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Frank Granshaw


More Eyes on the Process

Greetings Everyone! For most of us, attending a U.N. climate conference like the upcoming COP28 in Dubai, November 30 - December 12, 2023, is daunting if not impossible.

On Seeds (November 2023)
Mountain Time Edifice of rock and ice born of molten silicates       thrust from below the earth’s rocky skin, built of clouds of rock ash and rivers of liquid stone, patiently etched by streams of ice fed by winter storms. On Science (November 2022)
An Invitation to COP26 Few people need to be reminded that the past year and a half have been particularly tough for the entire human community. A seemingly unending stream of crises have made exhaustion, confusion, and anger all too commonplace. At times, it feels like the best we can do is simply hunker down and ride out the storm. However, as the storm gets worse, even that strategy doesn’t work so well. On Debt (July 2021)
Two Quaker Observers to COP24 2018 was a year of climate records. The fourth warmest year since the beginning of the industrial revolution, it featured intense drought and wildfires in western North America, a devastating hurricane season in the Southeast, unprecedented flooding in southern Asia, and continued loss of Arctic sea ice. It was also the year that the U.N. International Panel on Climate Change (IPCC) warned that humanity had twelve years to stave off global climate catastrophe. On Puzzles (April 2019)
Global Blue-Green Zone for COP28 Despite its significant limitations, the United Nations Framework Convention on Climate Change (UNFCCC) is the principal setting for the international community to gather and confront our catastrophically destabilizing global climate. As the need for ambitious action from governments becomes more urgent, broader public engagement with the UNFCCC also becomes more urgent. Grassroots involvement is critical for assuring that negotiations are both effective and equitable. On Dignity (July 2023)
A Much Larger Puzzle Dear Friends: In its last issue, Western Friend published a letter to grandchildren everywhere talking about the environmental conditions we are leaving to our grandchildren. While I am grateful to WF for publishing that letter, I am concerned about editorial changes that were made that I was not given the opportunity to review before it went to press. The issue I have with these changes is that they misrepresent what I was trying to say in two important ways. First, the final version gives the impression that all our environmental and social problems revolve around the use of fossil fuels. Our overuse of fossil fuels is just one piece of a much larger puzzle that involves how we manage resources, not just which resource we use. Second, the published letter was edited in ways that oversimplified what I was saying about hope and the factors driving us towards what may be an environmental cliff. In addition to being a grandfather, I am also a geologist and a college educator. This means that I often talk with people who feel that environmentalists are misinformed sentimentalists who are naive about science, economics, politics, and human nature. Because some of the people I eventually hope to reach are adults like my students and colleagues, as well as “just plain folks,” it is important to me that the hope and optimism expressed in it takes into account the complex and harsh realities of our situation. Otherwise we grandparents concerned about the world our grandchildren might inherit from us will be discounted as just another gaggle of naive idealists. We cannot afford to be regarded in this way if we are to have any hope of changing our present course. On Pride (July 2014)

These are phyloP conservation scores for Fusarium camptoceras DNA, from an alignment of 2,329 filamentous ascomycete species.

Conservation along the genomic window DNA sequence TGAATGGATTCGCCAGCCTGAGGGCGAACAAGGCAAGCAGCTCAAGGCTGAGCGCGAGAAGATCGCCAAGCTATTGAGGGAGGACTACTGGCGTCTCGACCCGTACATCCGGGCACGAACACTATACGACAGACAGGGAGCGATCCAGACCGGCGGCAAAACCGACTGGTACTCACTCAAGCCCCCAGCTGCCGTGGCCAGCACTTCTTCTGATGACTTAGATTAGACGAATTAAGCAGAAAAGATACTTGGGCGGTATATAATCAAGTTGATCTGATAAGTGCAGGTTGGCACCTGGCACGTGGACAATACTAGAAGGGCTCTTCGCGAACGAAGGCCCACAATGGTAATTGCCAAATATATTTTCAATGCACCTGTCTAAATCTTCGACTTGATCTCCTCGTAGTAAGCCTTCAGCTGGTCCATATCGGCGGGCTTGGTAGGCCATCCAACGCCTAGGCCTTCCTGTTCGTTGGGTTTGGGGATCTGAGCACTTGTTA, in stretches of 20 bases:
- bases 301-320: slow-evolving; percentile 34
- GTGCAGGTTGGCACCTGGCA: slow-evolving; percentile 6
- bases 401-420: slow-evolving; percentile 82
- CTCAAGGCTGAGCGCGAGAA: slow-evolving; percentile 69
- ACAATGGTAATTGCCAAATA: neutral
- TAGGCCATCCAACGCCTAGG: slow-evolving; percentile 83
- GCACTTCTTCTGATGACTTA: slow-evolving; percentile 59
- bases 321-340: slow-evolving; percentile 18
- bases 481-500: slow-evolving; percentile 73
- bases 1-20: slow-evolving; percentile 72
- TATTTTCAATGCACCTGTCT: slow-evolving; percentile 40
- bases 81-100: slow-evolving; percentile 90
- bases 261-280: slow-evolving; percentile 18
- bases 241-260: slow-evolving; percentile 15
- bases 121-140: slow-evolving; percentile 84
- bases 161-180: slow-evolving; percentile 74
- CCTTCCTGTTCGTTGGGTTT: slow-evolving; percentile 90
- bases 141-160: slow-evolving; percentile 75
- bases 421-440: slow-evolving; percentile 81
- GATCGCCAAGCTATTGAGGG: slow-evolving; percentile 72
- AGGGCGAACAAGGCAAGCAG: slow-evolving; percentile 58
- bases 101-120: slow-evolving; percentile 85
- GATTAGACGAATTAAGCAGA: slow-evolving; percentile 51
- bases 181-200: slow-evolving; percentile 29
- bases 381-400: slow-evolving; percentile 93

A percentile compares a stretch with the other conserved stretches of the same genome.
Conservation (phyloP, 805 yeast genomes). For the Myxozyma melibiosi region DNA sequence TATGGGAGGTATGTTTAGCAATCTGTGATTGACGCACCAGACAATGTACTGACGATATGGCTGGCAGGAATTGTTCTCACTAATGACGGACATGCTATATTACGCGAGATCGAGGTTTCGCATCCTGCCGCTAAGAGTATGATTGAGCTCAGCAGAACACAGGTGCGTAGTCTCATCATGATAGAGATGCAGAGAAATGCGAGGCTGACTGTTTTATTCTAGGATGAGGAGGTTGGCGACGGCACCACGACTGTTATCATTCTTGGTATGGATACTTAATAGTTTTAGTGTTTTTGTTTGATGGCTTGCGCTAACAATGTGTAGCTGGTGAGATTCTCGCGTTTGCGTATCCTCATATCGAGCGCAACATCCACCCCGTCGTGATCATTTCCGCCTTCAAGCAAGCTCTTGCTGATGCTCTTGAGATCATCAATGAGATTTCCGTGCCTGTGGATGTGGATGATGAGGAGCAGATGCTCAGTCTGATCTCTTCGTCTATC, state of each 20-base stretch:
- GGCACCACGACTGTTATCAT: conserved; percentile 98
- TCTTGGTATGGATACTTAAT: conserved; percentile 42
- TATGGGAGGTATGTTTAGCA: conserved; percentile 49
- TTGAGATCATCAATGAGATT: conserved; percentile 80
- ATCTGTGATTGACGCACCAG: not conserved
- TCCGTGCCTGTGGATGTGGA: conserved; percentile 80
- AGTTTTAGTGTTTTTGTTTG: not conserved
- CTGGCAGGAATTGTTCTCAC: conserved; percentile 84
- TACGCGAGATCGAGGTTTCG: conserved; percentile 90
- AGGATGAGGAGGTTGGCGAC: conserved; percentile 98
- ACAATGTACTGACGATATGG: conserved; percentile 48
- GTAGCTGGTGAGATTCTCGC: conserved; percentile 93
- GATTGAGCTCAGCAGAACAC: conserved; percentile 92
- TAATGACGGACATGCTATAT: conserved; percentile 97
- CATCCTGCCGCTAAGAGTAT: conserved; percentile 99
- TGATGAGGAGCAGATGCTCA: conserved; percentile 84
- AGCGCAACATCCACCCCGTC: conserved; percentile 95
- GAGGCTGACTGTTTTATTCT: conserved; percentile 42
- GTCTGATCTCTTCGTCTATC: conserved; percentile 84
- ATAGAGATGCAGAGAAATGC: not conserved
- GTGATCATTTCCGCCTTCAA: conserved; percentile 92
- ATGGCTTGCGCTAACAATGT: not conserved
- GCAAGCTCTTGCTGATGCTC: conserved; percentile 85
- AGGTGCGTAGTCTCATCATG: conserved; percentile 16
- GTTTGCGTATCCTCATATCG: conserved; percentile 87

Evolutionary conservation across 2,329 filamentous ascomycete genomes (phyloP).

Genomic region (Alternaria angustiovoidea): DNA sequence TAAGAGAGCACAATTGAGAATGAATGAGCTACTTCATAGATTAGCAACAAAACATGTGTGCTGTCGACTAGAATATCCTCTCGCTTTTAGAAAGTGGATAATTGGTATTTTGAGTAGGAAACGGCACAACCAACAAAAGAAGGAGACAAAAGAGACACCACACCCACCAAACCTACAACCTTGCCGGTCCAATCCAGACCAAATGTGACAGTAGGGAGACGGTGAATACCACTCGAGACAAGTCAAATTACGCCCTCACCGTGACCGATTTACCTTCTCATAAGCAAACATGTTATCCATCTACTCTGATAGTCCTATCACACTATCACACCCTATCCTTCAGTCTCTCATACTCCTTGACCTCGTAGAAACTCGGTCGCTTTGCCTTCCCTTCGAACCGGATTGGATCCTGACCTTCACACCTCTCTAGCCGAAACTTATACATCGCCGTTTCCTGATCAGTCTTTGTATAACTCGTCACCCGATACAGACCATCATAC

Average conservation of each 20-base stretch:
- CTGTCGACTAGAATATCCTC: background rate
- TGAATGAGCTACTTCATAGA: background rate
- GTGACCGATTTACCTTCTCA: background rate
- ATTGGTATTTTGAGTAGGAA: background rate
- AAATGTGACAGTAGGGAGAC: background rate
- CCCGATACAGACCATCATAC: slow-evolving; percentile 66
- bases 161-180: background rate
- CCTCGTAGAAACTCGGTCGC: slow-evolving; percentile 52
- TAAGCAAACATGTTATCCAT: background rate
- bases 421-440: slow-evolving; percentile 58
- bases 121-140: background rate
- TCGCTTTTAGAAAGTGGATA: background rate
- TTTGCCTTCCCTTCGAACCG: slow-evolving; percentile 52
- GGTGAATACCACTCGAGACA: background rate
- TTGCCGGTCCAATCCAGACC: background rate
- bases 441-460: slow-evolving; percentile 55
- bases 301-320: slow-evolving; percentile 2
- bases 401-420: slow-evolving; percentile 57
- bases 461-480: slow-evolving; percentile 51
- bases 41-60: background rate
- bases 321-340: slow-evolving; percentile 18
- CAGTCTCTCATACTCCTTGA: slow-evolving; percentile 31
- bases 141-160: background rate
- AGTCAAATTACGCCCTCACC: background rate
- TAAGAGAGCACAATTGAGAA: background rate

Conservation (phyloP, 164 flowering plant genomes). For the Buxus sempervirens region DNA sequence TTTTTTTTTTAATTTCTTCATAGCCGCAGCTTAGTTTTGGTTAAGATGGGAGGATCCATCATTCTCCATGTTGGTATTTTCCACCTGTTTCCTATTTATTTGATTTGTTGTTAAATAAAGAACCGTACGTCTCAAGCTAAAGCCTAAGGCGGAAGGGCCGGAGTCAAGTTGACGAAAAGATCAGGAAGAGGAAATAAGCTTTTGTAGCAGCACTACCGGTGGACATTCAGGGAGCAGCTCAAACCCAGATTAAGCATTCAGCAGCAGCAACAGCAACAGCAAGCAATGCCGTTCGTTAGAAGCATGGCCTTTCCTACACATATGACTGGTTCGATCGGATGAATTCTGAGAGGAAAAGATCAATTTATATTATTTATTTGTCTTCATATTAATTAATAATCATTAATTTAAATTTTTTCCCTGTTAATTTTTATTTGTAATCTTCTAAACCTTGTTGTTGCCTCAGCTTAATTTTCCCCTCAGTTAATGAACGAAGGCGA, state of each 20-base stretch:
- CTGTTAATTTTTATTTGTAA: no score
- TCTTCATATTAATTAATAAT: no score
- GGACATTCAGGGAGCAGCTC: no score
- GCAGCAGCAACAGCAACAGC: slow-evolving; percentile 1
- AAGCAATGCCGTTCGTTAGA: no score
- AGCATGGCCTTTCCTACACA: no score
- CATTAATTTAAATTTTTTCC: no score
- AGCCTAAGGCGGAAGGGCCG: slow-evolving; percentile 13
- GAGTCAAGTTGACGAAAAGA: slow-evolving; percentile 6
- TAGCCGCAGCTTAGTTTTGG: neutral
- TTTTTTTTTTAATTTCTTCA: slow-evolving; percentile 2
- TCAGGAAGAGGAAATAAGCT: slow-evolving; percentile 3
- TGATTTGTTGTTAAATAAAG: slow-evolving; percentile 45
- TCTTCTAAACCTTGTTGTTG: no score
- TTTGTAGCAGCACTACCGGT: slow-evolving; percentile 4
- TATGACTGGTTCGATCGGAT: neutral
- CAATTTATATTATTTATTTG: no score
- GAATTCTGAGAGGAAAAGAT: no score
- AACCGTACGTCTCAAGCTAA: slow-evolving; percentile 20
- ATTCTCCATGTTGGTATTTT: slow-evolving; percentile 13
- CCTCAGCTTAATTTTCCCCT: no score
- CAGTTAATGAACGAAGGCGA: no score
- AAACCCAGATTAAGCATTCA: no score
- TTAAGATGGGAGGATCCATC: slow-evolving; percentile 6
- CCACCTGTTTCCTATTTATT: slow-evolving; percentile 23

To Grandchildren Everywhere Dear Grandchildren: I am writing this letter for you to read twenty years from now. I write it as an act of hope. By the time you read this, world will look very different. While I am concerned about the life we are leaving you, I have faith in the unexpected (reality always has a way of messing up our best forecasts). I also have faith in That-of-God residing in each of us, which gives us our capacity for compassion, sacrifice, creativity, and wisdom. On Production (May 2014)
Quakers, Climate, and Money This year I retired from a quarter century of teaching college geoscience. A major challenge accompanying this new venture has been making investment decisions I have little experience with. In doing so, I must, of course, protect our family “nest egg,” so we can continue to pay the bills, take care of emergencies, and help with the extended family. On Needs (May 2015)

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